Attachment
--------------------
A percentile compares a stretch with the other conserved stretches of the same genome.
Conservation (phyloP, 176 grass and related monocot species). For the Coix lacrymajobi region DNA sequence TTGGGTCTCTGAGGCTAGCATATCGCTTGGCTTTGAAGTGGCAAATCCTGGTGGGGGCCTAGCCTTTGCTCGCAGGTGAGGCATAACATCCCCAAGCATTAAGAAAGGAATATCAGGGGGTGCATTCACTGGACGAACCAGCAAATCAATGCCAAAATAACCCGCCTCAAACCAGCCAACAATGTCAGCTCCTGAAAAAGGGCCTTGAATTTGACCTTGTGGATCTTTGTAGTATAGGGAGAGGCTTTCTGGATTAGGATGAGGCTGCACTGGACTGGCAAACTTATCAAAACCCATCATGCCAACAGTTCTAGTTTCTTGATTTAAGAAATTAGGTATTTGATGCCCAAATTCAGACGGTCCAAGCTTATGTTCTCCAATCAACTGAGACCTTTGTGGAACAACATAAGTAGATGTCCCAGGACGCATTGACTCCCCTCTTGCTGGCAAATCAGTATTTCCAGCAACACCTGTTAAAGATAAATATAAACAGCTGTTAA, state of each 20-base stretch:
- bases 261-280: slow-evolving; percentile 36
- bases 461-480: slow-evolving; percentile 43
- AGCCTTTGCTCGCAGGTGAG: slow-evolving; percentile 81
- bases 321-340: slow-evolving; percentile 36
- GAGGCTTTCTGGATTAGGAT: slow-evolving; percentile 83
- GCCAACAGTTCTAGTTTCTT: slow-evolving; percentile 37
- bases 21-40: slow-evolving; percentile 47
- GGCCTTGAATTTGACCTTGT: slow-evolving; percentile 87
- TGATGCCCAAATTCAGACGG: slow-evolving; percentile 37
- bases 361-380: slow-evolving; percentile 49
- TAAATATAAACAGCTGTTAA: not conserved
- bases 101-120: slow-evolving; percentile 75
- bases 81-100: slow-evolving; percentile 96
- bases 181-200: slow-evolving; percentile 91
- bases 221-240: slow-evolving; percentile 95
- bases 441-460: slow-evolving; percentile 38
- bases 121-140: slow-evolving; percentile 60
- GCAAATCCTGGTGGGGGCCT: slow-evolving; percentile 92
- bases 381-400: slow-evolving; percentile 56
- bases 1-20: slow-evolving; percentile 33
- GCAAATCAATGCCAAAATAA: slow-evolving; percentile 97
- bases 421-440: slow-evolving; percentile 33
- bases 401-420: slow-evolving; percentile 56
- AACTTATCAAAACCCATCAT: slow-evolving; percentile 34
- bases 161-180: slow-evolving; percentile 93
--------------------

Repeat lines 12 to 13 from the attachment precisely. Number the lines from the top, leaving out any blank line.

- bases 361-380: slow-evolving; percentile 49
- TAAATATAAACAGCTGTTAA: not conserved